Note: This is part one of a two-part series.
The mining sector saw $70 billion in transactions during 2006 alone, and a recent study from Ernst & Young suggests that this number will rise in 2007 and 2008, particularly if BHP Billiton moves forward in their bid to overtake Rio Tinto — a topic that was discussed on MetalMiner earlier this week. Consolidation shows no signs of slowing, and high metals and mineral prices are fuel for further acquisitions. In addition, the report reveals another finding that metals experts and analysts might consider interesting: The accuracy of outcomes for the recent metal price forecasts has been consistently disappointing, reports the paper, EYeSight on Consolidation: Backpedalling on the Cycle. This is a crucial piece of the report, as metal price forecasts, accurate or not, can be responsible for consolidations, acquisitions, and the choices investors make.
There were three key themes in the report, and authors Lee Downham and Tim Williams asked:
- Looking further back than the usual 5-10 year timeframe, how cyclical is the sector, and, in real terms, how high are current metal prices?
- Given the huge number of variables to consider, what chance do metals analysts really have of accurately forecasting metals prices even 12 months forward?
- What could this mean for the sector going forward as the consolidation seems to continue apace?
Let’s take a deeper look at each of these questions. Today, we’ll focus on the question of the cyclical sector.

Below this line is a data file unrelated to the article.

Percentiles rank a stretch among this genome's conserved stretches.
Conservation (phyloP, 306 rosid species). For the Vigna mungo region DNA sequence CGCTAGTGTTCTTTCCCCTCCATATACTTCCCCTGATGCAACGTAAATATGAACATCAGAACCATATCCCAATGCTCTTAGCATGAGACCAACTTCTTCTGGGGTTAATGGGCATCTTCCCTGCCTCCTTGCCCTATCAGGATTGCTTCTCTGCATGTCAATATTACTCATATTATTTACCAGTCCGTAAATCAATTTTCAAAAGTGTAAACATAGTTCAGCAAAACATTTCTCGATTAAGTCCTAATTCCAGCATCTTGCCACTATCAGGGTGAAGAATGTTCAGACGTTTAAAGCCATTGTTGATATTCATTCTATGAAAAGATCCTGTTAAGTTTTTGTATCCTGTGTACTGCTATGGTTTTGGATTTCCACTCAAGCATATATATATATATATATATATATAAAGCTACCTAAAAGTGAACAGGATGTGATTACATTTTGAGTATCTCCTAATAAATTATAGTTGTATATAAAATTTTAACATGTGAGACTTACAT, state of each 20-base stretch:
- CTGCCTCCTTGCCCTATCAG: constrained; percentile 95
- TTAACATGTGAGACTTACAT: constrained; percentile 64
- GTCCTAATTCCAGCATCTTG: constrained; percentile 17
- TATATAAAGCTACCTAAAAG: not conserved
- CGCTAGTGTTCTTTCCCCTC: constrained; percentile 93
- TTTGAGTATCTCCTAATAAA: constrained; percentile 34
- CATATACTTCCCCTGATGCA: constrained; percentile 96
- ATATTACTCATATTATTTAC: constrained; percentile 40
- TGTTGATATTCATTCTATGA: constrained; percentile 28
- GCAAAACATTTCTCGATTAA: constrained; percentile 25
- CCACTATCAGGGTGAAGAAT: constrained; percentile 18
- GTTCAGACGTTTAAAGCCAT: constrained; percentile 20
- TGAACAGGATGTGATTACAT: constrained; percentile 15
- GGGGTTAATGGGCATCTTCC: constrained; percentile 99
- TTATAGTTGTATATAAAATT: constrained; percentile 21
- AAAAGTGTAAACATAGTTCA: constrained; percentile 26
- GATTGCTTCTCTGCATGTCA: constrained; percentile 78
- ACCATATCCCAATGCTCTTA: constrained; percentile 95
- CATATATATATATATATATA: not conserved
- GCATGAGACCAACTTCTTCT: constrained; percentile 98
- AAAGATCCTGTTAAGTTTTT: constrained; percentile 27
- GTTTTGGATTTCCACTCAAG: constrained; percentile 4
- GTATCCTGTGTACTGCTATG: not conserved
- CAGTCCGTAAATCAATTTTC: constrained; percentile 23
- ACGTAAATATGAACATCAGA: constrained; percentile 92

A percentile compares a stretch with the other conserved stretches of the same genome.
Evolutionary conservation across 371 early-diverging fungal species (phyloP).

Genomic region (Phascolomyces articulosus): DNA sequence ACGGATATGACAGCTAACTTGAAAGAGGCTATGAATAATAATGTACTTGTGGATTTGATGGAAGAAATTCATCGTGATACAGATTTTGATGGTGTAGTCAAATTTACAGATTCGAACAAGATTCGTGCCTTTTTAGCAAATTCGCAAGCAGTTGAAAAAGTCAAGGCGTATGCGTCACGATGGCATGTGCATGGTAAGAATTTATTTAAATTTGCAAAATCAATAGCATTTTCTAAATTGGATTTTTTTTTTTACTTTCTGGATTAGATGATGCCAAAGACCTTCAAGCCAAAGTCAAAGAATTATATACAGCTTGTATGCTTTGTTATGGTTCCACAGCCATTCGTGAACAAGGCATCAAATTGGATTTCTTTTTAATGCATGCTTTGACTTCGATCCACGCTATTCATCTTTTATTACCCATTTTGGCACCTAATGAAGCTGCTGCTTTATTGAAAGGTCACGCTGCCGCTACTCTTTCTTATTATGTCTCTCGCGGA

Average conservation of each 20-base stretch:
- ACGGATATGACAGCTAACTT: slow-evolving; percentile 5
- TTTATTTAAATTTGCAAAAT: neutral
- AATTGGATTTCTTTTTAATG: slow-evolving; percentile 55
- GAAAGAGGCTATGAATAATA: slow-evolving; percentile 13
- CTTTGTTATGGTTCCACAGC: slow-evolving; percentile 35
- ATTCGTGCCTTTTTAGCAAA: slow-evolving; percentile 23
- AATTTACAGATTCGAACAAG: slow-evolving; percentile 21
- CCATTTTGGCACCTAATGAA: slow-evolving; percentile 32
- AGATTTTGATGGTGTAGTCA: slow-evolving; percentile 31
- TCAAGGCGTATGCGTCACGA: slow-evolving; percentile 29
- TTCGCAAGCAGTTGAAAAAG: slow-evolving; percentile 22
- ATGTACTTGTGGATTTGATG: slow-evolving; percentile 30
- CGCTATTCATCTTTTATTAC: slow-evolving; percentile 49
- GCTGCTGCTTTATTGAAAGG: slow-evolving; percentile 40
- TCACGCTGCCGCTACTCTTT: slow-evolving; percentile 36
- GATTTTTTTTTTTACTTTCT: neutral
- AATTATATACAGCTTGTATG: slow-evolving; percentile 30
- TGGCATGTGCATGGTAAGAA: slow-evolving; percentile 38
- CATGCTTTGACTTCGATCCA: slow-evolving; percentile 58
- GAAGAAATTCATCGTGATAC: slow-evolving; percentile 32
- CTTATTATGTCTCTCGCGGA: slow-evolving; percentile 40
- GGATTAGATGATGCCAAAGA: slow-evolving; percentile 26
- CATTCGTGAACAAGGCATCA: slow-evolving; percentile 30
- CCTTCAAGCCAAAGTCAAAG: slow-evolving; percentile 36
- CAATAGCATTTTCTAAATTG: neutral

In real terms, the report analyzes a century of fluctuating metals prices and their cycles, concluding that they really aren’t as high as we might think. In fact, we read that there was nothing real about the lower prices in the past, since economical factors depressed the cost and these factors — such as the collapse of the Soviet Union — will not be repeated. According to the writers, high metals prices are “normal” metals prices. It is our view, the analysts explain, that current metal prices are actually a return to sustainable price levels following an extended period of artificially depressed prices, rather than the conventional wisdom that the industry is near the top of a cycle.
While the analysts focus on the averages and use statistical modeling and other quantitative tools, we, as sourcing specialists, tend to focus on issues related more to supply and demand. So although there may be a shorter term blip in 2008 for some metals (our belief is that the prices will come down), the fundamentals are in line with what the E&Y analysts suggest, at least for now. Higher mining costs and more tightly managed processes to match supply with demand suggest prices may be returning to sustainable levels.
The analysts add, It should also be recognized that the availability and the use of so many of the metals that we take for granted is actually a relatively recent phenomenon, partly driven by technology. These technologies take the form of new methods/means of extracting industrial metals and also the fundamental end-industry innovations — i.e. the rise of titanium and uranium — as well as material substitutions.
On Monday, we’ll discuss the rest of the report and further examine the accuracy of metals price predictions.
–Lisa Reisman & Amy Edwards